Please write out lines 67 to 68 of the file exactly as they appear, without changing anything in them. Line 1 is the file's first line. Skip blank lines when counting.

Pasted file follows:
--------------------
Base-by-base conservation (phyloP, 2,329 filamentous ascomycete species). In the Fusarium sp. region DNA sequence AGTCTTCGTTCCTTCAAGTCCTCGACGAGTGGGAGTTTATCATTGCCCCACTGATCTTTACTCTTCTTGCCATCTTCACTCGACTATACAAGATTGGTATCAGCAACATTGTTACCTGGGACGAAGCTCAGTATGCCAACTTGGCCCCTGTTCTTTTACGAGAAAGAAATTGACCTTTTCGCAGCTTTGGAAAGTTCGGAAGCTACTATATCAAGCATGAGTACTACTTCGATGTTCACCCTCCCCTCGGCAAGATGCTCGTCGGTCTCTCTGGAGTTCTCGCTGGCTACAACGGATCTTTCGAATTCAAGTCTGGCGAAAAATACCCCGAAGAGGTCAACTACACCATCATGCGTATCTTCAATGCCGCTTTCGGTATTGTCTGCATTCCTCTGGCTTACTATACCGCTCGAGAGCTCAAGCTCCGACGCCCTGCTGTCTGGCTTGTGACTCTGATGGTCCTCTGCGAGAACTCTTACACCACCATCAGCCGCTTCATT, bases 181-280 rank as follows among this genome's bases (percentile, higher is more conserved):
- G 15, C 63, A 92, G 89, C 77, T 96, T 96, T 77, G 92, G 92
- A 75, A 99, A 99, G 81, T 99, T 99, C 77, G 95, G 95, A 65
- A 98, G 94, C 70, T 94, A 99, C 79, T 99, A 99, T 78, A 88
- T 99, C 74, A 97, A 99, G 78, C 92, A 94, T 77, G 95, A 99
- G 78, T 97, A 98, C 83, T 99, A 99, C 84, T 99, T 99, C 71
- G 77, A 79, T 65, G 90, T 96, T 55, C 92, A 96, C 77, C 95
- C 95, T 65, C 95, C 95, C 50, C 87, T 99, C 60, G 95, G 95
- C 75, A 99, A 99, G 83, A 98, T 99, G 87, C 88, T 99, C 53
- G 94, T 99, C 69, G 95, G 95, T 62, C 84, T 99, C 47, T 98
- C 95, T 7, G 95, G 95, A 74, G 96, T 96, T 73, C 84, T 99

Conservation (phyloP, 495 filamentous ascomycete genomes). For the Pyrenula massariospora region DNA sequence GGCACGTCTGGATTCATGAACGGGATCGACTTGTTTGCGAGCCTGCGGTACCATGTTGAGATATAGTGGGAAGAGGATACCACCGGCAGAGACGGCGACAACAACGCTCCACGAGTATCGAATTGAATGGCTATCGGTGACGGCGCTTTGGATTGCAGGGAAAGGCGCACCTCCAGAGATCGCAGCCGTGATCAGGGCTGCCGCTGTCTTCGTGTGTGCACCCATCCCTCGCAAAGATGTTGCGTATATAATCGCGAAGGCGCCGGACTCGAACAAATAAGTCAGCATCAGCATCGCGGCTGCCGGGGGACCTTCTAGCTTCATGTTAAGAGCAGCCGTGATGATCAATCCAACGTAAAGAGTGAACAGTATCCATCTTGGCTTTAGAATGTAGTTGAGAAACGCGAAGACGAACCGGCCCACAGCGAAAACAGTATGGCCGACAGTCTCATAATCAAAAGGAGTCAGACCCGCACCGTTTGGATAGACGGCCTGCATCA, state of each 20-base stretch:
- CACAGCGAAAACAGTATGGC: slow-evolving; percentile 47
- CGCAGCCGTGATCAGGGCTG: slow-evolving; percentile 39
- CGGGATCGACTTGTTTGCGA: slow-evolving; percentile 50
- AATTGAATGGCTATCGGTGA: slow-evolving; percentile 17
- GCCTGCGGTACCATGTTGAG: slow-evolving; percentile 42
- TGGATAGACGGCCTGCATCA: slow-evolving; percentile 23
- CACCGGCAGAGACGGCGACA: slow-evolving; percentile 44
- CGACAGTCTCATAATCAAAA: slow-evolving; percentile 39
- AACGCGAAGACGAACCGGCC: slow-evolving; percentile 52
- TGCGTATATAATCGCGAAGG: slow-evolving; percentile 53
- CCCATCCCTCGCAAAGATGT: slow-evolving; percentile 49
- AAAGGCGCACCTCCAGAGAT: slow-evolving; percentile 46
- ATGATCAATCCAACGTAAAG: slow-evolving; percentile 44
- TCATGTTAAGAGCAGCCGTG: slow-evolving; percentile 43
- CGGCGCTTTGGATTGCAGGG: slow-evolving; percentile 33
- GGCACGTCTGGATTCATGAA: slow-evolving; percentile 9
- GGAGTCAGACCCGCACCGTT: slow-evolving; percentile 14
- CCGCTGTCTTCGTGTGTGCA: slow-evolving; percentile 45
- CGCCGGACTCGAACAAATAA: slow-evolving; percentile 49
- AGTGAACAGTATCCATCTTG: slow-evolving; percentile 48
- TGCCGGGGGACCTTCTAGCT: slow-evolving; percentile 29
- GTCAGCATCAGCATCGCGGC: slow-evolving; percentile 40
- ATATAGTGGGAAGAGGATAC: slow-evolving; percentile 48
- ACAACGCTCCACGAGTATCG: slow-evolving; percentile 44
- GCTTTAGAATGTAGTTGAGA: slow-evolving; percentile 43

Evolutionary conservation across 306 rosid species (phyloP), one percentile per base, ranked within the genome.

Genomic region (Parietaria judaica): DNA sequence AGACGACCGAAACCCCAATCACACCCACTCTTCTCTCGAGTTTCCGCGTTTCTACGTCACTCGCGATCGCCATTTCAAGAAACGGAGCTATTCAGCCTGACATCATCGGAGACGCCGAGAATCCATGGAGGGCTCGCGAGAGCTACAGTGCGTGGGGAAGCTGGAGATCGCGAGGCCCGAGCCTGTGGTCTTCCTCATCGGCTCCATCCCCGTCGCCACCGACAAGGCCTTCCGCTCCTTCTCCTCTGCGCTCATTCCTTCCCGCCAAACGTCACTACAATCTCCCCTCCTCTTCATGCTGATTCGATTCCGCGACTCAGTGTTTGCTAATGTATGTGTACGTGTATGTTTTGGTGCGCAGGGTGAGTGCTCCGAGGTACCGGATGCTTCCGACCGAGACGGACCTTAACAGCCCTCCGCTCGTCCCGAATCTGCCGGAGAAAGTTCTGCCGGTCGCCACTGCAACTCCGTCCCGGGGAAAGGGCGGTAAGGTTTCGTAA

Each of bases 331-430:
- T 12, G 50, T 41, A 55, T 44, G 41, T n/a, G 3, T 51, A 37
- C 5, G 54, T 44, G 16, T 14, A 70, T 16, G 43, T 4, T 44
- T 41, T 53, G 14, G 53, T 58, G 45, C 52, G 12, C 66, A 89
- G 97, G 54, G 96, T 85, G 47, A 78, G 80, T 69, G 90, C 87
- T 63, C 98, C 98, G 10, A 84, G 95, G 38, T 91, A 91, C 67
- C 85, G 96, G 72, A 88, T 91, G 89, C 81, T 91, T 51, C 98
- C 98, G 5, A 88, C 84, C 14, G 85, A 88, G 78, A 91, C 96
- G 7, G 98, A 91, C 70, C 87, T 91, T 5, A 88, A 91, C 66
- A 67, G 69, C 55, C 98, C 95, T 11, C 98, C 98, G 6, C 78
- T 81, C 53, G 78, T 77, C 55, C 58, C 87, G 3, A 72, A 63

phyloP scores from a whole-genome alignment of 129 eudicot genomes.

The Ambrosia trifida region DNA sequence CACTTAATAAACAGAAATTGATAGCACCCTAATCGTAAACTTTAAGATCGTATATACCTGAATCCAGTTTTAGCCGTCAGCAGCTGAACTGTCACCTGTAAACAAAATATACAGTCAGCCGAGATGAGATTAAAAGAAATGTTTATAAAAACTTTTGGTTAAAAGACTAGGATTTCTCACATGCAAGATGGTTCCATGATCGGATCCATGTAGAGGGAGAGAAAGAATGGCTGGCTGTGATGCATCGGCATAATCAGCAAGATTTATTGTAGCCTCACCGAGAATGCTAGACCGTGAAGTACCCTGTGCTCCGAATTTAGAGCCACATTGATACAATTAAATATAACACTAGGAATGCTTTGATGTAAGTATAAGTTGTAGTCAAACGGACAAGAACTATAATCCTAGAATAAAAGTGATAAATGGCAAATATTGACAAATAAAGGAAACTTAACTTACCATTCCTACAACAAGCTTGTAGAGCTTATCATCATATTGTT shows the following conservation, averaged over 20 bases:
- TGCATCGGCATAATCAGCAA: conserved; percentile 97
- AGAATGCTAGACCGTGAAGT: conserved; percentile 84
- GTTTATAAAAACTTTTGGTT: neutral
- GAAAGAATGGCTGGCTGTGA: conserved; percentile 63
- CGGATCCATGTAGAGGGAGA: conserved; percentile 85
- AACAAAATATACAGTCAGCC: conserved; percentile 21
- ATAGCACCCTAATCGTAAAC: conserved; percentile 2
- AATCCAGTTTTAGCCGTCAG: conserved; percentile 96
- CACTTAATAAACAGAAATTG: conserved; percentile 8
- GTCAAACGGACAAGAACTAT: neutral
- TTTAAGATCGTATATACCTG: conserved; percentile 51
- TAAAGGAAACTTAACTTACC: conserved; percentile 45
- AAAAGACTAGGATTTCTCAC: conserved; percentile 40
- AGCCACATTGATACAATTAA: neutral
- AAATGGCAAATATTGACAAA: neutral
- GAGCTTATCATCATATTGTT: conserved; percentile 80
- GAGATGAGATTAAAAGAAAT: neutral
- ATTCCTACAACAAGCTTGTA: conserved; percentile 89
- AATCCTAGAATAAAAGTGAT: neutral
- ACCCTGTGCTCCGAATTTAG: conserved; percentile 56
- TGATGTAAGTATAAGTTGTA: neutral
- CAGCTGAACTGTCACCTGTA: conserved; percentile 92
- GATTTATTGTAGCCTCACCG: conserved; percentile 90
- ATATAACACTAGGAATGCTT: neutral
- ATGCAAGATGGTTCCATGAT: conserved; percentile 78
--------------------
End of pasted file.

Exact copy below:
- AAATGGCAAATATTGACAAA: neutral
- GAGCTTATCATCATATTGTT: conserved; percentile 80